Spiritual Leaders We're Inspired By
Dōgen Zenji (1200-1253)
Was the founder of The Soto School of Zen. Originally ordained as a monk in the Tendai School in Kyoto, he was ultimately dissatisfied with its teaching and traveled to China to seek out more authentic Buddhism. After five years, training under Tiantong Rujing, an eminent teacher of the Chinese Caodong lineage, he returned to Japan.
He began promoting the practice of zazen (sitting meditation) through literary works such as Fukan zazengi and Bendōwa. He advocated that anyone can achieve enlightenment through sitting meditation, that all Buddhas do.
John Calvin (1509-1554)
Was a French theologian, pastor and reformer in Geneva during the Protestant Reformation. He was a principal figure in the development of the system of Christian theology later called Calvinism, aspects of which include the doctrines of predestination and of the absolute sovereignty of God in salvation of the human soul from death and eternal damnation. He ushered in the second generation of Protestant Reformation, making religion accessible to the ordinary person, rather than exclusive to the priesthood. He was the successor of Martin Luther and wrote Institutes of the Christian Religion expounding the teachings about God’s omnipotence and grace.
Akhenaten, the Founder of Egyptian Aten Worship
Changed the fabric of Ancient Egyptian spirituality and religion in a few years. Akhenaten tried to shift his culture from Egypt's traditional religion, but the shifts were not widely accepted. After his death, his monuments were dismantled and hidden, his statues were destroyed, and his name excluded from the king lists. Traditional religious practice was gradually restored, and when some dozen years later rulers without clear rights of succession from the 18th Dynasty founded a new dynasty, they discredited him. Some scholars believe this contribution to a single god was the foundation of all monotheistic religions and changed the ancient form of the doctrine of the Hebrews from polytheistic to monotheistic.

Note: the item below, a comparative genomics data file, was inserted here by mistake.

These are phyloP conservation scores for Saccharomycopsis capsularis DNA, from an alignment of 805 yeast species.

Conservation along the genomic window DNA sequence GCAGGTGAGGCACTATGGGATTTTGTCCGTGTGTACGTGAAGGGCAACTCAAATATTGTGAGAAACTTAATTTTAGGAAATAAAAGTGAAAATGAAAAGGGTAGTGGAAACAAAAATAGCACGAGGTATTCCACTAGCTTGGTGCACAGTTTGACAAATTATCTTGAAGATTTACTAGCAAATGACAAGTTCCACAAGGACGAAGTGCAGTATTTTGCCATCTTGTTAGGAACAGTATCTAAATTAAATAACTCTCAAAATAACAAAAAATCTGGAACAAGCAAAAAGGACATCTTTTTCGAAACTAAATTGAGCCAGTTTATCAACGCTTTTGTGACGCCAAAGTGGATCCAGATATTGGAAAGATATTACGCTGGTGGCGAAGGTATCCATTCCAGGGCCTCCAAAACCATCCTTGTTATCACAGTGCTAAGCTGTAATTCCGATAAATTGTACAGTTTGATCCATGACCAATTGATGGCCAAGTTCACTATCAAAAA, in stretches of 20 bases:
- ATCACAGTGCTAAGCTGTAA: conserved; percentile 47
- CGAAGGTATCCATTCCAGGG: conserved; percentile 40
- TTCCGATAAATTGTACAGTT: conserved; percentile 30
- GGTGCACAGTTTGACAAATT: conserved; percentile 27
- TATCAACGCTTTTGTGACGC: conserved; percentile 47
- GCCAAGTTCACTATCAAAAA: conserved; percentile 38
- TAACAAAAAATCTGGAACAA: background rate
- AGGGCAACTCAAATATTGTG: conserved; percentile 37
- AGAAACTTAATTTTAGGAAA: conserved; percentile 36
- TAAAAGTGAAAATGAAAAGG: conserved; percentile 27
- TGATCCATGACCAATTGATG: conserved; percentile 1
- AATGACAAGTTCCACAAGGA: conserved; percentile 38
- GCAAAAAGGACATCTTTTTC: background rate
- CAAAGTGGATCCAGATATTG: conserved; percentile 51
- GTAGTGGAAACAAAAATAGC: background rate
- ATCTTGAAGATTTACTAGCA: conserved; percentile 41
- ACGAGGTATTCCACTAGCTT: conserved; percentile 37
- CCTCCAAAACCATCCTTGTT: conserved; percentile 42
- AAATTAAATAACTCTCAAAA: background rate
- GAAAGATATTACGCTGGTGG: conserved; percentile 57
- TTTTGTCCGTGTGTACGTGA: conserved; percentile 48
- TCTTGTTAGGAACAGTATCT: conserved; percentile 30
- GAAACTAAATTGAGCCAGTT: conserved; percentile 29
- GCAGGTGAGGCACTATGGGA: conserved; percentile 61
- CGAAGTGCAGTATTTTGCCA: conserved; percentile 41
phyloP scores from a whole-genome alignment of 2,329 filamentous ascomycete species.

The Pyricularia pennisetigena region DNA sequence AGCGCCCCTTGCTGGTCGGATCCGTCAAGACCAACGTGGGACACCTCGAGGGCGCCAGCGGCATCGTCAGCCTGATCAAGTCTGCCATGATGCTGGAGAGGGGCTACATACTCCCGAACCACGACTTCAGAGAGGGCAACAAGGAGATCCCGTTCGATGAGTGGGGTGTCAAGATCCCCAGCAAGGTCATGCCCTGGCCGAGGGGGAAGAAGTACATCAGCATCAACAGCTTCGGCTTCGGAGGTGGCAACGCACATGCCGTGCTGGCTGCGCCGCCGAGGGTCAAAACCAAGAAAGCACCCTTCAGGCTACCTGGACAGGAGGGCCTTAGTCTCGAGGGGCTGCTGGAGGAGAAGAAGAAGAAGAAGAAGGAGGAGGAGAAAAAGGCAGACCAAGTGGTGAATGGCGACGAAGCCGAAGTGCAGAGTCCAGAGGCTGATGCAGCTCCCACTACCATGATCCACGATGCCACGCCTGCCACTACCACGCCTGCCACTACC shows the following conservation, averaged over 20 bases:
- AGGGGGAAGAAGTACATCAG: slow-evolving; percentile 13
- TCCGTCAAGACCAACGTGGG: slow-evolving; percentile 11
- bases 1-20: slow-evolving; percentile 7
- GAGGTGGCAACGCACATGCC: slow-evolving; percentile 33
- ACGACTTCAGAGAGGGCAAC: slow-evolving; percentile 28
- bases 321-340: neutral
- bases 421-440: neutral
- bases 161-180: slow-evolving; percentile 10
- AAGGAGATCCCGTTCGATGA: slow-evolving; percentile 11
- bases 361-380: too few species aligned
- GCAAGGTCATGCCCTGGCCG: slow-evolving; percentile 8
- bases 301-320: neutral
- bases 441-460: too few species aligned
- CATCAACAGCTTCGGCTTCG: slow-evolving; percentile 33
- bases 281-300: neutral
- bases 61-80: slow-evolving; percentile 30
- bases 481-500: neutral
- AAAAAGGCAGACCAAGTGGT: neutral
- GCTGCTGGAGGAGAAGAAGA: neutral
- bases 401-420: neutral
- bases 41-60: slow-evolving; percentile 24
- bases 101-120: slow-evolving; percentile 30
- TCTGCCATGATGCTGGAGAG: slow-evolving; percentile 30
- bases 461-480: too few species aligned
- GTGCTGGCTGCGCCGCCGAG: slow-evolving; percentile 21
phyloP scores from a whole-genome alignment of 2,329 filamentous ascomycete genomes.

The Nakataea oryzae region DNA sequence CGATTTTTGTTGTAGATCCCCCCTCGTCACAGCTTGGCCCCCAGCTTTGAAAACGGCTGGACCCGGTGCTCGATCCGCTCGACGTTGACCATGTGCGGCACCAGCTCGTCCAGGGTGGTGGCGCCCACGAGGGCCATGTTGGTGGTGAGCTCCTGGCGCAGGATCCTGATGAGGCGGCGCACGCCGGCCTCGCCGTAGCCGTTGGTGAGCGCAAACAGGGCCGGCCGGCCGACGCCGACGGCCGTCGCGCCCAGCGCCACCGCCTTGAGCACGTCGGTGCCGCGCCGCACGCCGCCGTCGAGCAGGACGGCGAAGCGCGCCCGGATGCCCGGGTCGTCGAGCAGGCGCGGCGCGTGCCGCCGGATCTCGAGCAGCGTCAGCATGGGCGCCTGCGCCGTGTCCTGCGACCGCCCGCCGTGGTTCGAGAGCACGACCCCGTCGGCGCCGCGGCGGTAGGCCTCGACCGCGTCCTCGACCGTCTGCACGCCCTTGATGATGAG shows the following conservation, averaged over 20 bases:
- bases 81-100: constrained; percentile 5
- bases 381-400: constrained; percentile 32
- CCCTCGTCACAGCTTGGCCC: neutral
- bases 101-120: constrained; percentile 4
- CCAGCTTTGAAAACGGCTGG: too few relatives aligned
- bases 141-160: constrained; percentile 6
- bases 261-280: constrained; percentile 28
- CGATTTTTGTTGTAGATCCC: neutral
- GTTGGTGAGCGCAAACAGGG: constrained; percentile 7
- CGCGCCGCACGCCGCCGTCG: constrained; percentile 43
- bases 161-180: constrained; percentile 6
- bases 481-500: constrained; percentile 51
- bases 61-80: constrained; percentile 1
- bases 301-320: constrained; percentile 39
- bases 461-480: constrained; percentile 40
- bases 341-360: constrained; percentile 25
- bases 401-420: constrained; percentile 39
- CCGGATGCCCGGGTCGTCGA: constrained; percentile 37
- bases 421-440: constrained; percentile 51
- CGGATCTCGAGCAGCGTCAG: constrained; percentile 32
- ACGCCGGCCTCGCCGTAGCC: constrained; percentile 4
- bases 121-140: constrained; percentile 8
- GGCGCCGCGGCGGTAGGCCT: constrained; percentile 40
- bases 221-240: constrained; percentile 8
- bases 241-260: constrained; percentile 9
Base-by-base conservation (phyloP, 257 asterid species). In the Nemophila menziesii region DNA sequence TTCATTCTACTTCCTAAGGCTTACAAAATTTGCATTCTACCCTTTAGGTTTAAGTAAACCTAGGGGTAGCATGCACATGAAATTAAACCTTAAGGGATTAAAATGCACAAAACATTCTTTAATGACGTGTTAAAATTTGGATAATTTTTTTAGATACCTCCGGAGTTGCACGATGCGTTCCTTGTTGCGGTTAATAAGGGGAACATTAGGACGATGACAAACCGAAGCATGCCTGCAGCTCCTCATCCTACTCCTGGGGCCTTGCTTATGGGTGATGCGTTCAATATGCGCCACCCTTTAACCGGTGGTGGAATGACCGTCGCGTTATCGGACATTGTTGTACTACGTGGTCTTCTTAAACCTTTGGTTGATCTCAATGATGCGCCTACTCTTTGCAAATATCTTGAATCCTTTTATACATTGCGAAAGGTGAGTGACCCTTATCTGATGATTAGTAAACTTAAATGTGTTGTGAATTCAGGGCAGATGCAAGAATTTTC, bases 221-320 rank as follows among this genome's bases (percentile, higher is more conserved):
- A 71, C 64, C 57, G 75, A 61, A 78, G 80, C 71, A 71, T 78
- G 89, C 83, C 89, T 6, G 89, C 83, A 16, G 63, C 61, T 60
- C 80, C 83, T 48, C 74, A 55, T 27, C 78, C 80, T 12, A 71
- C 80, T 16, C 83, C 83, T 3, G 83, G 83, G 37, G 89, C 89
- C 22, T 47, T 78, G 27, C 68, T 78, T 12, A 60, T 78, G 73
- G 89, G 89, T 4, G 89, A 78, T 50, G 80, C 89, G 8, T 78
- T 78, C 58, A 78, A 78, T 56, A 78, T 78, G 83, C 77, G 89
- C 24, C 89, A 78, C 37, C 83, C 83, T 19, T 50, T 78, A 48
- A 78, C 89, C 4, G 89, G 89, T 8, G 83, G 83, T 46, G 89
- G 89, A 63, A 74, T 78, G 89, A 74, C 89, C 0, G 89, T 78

Joseph Smith (1805-1844)
Founded Mormonism and the Latter Day Saint Movement. After publishing the Book of Mormons, he gained followers and created an alternative Christian movement. When he was 24, Smith published the Book of Mormon. By the time of his death, 14 years later, he had attracted tens of thousands of followers and founded a religion that continues to the present.
The Church of Jesus Christ of Latter-day Saints and the Community of Christ. Smith shared his experience of seeing visions and an angel allowing others to follow in his path and share their experiences.
Lao Tzu or Laozi (approx 601 BC - )
Was one of the most famous Chinese philosophers. He founded the philosophical ‘School of the Tao’ or ‘Taoism.’ Taoism or Daoism teaching was about living a harmonious life.
His philosophy has been prominent during the Han Dynasty. He was rumored to live for 129 years based on his principles.
Confucius (approx. 551 BC-479)
Was one of the most famous Chinese philosophers, an influential teacher, and political figure.
His teachings about ethical standards on family, education and social interactions created the political belief leading by example and having self-discipline and compassion. He was well known for his golden rule on loving others, “What you do not wish for yourself, do not do to others